I’ve enjoyed working all of my life. From my first job filling potholes on the streets of San Jose to joining the Army at 17, and then a long career in credit union marketing, I always got great satisfaction out of work.
I reveled in the pride of doing a job well and earning my pay. Before I became unemployed, I figured I had worked an average of 49 weeks a year for 26 years in a row, and I looked forward to the challenges and rewards of going to work each day.
I never thought I had much of an ego, so I was surprised how much my ego hurt when I lost my job.
Though I miss a lot of things about work, one of the things I miss the most is the routine that work gives you each day. I always prepped by getting ready the night before. I drove the same way each day—going in early to avoid the traffic. Once at work, going through the morning routines of quick social interaction with my teammates was always a joy.
I also miss making important decisions—and being looked upon as a decision-maker and leader within the company. I had established myself because of experience, knowledge and earned credibility that allowed me to build trust with my teammates. It was also great to lead a small team in my department to complete the projects we were tasked to do.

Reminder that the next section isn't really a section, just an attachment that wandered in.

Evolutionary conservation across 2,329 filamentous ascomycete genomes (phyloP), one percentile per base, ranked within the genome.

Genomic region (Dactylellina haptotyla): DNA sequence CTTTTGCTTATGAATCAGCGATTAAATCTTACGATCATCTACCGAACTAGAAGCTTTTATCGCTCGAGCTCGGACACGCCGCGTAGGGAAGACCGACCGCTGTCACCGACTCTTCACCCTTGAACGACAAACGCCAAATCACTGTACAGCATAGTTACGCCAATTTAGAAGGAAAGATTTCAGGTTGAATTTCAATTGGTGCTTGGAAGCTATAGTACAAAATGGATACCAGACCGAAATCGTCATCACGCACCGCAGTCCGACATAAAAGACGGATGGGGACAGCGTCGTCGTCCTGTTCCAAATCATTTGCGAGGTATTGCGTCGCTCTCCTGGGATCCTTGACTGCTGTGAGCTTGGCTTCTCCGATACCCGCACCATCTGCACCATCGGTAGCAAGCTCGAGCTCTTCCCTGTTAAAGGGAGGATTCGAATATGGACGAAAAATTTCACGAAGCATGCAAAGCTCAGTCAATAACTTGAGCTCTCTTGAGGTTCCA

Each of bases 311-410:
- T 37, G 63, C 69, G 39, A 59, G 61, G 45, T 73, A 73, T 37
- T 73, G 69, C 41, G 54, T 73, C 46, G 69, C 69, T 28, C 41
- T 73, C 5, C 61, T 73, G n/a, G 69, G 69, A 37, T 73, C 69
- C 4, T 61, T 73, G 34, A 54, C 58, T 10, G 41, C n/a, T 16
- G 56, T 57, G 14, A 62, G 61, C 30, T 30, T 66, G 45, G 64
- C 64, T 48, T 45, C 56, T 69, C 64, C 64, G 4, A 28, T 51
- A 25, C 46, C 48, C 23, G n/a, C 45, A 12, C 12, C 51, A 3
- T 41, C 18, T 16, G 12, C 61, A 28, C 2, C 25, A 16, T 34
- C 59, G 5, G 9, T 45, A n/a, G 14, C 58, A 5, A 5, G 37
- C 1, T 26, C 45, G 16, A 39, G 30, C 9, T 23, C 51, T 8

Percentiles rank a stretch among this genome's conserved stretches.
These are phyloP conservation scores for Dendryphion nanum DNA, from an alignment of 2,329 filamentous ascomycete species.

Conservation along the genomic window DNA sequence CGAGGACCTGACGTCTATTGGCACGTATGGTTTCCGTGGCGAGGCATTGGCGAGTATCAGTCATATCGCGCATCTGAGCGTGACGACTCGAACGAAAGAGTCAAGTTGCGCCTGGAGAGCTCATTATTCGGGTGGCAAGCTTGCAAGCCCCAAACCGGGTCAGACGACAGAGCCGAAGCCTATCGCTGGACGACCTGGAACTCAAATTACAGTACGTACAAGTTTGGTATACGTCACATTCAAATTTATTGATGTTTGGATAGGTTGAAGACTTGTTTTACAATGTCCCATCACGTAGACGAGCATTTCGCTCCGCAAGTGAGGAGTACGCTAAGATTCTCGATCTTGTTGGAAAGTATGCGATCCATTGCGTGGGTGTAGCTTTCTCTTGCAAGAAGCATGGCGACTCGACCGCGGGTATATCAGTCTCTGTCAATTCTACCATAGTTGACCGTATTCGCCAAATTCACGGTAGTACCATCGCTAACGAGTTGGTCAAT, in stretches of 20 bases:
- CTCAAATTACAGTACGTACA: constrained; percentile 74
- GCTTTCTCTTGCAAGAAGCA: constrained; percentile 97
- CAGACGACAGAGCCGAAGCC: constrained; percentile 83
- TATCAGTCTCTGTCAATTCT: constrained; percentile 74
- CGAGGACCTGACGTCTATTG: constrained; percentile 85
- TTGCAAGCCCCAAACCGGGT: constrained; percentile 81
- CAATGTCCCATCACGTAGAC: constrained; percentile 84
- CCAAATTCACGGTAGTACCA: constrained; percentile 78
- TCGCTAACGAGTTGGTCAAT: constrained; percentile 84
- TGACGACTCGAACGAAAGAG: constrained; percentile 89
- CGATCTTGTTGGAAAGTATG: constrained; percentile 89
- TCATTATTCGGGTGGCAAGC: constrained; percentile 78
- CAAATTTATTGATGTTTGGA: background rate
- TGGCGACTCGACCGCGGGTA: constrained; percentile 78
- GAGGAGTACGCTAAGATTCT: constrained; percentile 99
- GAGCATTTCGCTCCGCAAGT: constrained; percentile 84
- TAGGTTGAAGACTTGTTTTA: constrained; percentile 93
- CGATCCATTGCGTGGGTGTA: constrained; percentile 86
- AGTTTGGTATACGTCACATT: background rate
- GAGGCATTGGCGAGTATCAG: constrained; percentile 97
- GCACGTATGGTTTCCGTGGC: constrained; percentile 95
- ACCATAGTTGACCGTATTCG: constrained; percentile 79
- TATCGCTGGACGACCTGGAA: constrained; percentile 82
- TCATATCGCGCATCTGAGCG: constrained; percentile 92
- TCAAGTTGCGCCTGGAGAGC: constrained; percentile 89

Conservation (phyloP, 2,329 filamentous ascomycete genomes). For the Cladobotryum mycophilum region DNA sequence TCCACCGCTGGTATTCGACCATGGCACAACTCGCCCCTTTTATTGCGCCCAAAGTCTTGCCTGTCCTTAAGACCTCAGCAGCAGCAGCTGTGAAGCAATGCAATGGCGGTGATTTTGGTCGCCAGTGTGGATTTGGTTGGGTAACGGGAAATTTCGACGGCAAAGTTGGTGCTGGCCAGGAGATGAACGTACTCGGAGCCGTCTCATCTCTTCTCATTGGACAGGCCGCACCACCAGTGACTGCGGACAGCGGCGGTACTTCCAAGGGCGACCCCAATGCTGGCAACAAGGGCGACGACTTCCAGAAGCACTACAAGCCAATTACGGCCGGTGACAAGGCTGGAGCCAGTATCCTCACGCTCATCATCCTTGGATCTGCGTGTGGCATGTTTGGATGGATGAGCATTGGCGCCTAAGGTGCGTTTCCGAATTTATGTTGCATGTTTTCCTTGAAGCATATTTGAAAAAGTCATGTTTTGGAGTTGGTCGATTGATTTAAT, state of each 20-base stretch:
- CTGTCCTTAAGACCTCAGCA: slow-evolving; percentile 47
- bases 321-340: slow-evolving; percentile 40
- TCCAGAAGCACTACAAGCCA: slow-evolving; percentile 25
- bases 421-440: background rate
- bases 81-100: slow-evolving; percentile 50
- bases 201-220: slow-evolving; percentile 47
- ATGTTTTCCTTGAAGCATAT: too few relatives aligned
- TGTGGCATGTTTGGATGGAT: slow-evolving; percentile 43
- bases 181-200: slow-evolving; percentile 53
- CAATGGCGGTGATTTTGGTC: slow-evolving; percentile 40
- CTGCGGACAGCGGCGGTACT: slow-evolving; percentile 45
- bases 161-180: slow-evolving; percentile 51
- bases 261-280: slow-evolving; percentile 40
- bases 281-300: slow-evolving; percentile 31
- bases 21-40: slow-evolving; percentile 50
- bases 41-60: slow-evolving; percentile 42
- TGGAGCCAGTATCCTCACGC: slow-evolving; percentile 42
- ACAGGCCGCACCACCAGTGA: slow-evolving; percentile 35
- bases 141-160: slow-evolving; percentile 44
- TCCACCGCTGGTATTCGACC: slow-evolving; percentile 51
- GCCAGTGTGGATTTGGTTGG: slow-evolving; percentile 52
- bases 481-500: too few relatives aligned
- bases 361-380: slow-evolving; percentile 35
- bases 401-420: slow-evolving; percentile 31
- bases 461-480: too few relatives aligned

I miss mentoring and training my fellow employees. I always felt it was important for those in positions of seniority to prepare and mentor the next generation of credit union leaders. I would answer their questions, give advice, and provide guidance. I helped them get the equipment and training they needed to move up. The final tally: I sent a dozen of my proteges to other credit unions around the country where they made their mark.
But the thing I probably miss most about work is being on a team and making daily contributions. I enjoyed doing everything I could to help move us forward and to reach our goals. It didn’t matter how small or large the challenge was, I wanted to do it, and do it well. I miss the hundreds of co-workers I’ve worked with over the years, and I’m saddened to think I’ll never see many of them again.
Daniel Joyce, a 54-year-old former financial marketer from San Jose, Calif., has been unemployed for three years. Read more about him here. Read about the “Help Wanted” project here. Visit the project home page here.